A holistic approach to a population's disease management generates the best outcomes. This approach involves studying the socioeconomic, behavioral, physiological, and environmental factors that may predict disease occurrence.
what we do
Together with each fishing community, we design and implement simple sustainable solutions to address some of the most urgent needs. From this collaborative exercise, we take away what works and does not work for interventions at the community level, gauging the model's adaptability for other fishing communities.
Through continuous data collection and examination of the fishermen's health conditions, we identify gaps in our knowledge and determine factors that might predispose the fishermen to DCS. We aim to build a decompression table that allows them to safely ascend even from provocative diving patterns.
What We've Achieved
understanding the diving behavior of artisanal fishermen
Since 2008, we have deployed palm-sized dive recorders to individual fishermen to better understand their diving patterns. With running data collection from up to 17 consenting fishermen who wear these recorders on their waists on every dive, we have built the largest data repository of artisanal fishermen divers' diving behavior. Analysis of their dive profiles revealed that about a quarter of all dives exceed the U.S. Navy no-decompression limit. Linear regression showed that harvest volume is correlated with dive depth and bottom time, which is correlated with income.
Socioeconomic factors such as increasing market demands, scarcity of catch and financial stress may contribute to their high-risk diving behavior and decompression stress.
reducing carbon monoxide poisoning and educational intervention
From gas analysis of the fishermen's diving air, we identified carbon monoxide (CO) poisoning as a confounder of DCS. We built a simple and cost-effective model off-site to modify the setup of the existing equipment to reduce CO contamination and held several focus groups with the fishermen to provide insights into concerns regarding the impacts of the proposed intervention. Upon analysis of 7 hookah dive systems, the level of CO contamination in the fishermen's diving air was reduced by 72%. Workshops demonstrating how to set up the intervention, and posters explaining the intervention were hung in 6 fishing cooperatives. After 1 year, the number of boats that had modified the hookah system setup to achieve the gas separation increased from 7 to 120 of 198 total boats in a single fishing village.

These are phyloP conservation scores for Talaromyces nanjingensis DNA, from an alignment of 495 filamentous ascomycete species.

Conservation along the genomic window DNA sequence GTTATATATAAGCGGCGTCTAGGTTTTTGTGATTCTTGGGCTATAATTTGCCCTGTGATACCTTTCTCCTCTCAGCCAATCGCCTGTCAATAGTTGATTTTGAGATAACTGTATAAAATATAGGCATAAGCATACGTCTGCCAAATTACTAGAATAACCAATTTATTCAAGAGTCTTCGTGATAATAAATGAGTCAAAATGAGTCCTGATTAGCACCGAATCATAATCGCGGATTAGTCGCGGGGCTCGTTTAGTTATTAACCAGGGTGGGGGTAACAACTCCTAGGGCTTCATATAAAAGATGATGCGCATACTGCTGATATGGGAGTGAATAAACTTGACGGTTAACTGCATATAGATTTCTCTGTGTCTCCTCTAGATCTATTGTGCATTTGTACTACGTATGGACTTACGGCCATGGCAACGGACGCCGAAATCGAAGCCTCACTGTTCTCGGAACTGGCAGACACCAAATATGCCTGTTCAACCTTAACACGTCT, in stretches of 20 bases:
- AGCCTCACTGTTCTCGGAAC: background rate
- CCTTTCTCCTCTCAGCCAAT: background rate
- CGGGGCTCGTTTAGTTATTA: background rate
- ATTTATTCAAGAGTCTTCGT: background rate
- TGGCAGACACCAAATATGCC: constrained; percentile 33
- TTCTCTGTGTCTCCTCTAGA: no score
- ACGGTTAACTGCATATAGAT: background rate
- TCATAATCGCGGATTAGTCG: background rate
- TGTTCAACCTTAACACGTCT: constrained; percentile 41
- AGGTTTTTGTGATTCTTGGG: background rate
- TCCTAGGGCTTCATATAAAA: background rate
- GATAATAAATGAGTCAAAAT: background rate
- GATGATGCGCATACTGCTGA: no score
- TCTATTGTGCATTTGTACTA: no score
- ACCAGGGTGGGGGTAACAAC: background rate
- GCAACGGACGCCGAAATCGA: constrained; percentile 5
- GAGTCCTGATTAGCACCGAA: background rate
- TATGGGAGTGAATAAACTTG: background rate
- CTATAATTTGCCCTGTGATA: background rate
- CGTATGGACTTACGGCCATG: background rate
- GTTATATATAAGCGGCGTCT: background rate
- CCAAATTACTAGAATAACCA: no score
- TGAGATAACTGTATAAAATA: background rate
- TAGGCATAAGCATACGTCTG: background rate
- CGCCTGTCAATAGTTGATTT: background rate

The simplicity of the intervention, its efficacy, and the fishermen's collaboration in the design helped with its adoption by other fishermen. Workshops in surrounding communities may help continue spreading this efficacious, simple intervention.
WORKSHOP ON FIRST AID AND OXYGEN ADMINISTRATIOn
With the generous support of one of our donors, we were able to gift fishermen with oxygen tanks to keep on their boats, for emergency administration en route to the hospital in the case of DCS. In a series of workshops, we showed the fishermen how to administer oxygen to a fellow diver through an oxygen mask, as well as other first aid procedures, such as CPR.
CAPTURE DATA COLLECTION AND ANALYSIS
A global market demand drives the fishermen's diving behavior. We are collecting capture data as well to merge onto the diving patterns above.
Fishing behavior is dictated by the type of species that is being harvested. Lobster and sea cucumber are two examples of high-value target species in Mexico. Lobsters are agile, and fishermen can catch only a handful per dive, conducting a “yo-yo” dive pattern. Meanwhile, sea cucumbers are relatively non-mobile, and fishermen harvest up to 60 kg per dive. The resultant difference in nitrogen load may account for the difference in DCS severity between different seasons targeting one species or the other.
treatment at the local hyperbaric chamber
A thorough understanding of disease distribution could help target interventions. By analyzing 17 years of fishermen's treatment records for DCS at the local hyperbaric chamber, we aim to establish the true incidence of the bends and their distribution across the fishing villages and individual fishermen. After we locate the hotspots of DCS occurrence, we can start strategizing how to respond.
We also work directly with the medical students and the treating physician on site to study the difference in hyperbaric practice in Mexico from the U.S. We share our experiences and curriculum and train each other on how to fill the gaps in our skills and knowledge.
FIELDWORK AND CONFERENCES
Students at our collaborating institutions conduct community fieldwork with our principal investigators and doctors to gain hands-on experience and perspective of the research they support. We present and publish our findings regularly at both domestic and international conferences.